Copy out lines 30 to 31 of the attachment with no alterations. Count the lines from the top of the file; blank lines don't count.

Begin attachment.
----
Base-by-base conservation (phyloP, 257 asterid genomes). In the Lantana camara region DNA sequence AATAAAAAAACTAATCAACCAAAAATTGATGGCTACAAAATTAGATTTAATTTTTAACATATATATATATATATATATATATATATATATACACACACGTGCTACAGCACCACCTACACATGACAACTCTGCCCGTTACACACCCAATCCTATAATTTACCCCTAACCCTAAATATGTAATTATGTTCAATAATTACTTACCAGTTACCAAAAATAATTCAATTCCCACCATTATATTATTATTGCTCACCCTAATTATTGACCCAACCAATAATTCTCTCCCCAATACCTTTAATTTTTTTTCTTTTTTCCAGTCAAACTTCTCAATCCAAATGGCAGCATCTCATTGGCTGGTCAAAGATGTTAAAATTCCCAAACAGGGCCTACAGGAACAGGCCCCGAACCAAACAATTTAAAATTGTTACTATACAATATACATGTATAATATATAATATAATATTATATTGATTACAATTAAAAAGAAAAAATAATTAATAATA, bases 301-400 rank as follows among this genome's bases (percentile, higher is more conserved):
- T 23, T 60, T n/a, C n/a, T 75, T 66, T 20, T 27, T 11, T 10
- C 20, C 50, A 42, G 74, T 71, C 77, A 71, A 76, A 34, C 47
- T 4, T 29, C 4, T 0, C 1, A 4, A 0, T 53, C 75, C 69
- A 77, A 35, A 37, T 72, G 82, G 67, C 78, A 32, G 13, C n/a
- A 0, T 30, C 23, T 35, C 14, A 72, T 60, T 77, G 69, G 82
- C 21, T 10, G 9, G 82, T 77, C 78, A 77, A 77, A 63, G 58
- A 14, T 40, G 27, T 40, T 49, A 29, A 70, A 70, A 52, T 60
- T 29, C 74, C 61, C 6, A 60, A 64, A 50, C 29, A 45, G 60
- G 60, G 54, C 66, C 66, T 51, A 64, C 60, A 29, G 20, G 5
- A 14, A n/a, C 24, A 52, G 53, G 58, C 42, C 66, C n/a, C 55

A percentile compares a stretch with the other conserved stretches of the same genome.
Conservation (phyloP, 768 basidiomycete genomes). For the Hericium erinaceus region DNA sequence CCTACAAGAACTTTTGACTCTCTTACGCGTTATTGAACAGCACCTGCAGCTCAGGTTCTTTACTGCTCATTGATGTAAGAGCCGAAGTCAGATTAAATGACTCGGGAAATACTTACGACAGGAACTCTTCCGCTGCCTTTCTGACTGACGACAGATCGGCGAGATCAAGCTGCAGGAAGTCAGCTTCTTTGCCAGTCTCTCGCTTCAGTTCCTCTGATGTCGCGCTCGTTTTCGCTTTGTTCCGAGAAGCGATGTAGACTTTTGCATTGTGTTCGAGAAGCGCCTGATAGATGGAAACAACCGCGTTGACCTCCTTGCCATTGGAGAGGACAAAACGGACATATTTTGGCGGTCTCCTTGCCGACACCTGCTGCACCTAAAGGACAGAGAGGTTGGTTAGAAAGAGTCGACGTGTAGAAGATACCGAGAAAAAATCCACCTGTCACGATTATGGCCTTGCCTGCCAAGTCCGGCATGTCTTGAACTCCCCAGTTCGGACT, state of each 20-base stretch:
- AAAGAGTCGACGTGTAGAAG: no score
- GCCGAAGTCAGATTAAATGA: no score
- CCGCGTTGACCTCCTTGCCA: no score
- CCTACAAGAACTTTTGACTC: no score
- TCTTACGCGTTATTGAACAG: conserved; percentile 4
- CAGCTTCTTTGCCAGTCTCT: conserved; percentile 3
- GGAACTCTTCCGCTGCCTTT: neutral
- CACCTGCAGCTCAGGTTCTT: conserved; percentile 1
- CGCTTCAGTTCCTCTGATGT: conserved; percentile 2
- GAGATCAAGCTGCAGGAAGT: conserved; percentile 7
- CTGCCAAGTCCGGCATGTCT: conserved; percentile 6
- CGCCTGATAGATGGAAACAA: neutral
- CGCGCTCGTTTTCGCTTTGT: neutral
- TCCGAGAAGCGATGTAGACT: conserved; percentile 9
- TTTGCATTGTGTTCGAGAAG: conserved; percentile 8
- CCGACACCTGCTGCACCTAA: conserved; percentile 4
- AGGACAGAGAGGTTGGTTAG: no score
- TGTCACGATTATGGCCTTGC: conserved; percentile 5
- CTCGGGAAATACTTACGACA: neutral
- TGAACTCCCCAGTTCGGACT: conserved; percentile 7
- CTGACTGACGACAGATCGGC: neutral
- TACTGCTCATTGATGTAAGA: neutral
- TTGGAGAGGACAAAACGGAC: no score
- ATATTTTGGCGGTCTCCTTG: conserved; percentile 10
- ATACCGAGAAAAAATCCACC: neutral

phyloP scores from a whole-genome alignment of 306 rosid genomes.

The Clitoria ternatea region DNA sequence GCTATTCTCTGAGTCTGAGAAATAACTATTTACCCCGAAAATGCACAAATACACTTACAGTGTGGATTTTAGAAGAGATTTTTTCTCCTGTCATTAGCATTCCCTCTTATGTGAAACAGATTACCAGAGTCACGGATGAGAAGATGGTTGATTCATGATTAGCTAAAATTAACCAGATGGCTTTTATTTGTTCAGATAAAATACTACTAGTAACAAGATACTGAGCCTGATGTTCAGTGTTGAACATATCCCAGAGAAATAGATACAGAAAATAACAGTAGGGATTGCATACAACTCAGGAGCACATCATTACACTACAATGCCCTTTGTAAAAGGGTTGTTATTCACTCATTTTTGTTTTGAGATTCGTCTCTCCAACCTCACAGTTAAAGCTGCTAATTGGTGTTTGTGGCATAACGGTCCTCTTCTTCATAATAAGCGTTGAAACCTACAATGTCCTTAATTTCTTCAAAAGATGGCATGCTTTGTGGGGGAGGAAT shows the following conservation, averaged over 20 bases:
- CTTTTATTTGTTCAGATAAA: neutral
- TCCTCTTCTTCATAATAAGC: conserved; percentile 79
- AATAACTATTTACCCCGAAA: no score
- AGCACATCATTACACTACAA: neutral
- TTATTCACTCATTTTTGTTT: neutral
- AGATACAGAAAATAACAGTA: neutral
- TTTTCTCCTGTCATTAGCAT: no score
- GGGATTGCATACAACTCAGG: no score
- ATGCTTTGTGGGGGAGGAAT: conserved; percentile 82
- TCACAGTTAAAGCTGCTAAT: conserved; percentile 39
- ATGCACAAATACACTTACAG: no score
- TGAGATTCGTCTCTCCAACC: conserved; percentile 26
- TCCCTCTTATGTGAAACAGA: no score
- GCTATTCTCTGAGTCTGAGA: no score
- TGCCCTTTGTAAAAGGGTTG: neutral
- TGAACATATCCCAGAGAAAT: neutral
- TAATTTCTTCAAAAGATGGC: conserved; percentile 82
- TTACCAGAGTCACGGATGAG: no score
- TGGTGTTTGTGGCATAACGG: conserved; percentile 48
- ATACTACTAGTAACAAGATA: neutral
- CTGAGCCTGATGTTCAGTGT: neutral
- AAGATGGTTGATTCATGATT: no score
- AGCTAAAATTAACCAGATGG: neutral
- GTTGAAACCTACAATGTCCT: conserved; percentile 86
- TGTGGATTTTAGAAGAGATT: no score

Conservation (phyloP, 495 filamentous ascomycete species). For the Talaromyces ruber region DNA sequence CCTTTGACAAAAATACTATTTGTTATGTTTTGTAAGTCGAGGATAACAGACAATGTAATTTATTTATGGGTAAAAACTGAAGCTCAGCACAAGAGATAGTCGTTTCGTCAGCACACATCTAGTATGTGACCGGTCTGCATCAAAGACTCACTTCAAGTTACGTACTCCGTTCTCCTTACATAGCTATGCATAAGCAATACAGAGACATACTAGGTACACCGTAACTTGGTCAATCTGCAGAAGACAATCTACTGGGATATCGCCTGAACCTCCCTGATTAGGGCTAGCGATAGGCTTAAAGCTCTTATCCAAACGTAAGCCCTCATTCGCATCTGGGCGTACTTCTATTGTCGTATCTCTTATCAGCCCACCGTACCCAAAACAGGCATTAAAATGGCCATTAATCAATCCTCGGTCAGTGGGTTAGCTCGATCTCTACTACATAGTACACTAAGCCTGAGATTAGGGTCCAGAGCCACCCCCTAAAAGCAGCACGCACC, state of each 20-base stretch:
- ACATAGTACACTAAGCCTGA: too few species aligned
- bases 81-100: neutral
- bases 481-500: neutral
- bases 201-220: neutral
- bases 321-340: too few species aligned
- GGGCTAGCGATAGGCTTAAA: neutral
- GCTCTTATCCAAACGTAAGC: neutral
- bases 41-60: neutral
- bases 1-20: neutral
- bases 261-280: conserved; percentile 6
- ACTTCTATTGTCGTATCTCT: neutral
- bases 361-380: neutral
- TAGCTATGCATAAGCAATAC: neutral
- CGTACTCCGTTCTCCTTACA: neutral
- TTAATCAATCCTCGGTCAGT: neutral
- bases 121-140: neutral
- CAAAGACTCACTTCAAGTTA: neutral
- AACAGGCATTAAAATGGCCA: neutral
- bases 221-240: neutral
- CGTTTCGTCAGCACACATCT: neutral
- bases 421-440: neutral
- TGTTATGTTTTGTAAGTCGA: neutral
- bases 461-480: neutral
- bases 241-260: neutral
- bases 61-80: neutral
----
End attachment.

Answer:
- AGGACAGAGAGGTTGGTTAG: no score
- TGTCACGATTATGGCCTTGC: conserved; percentile 5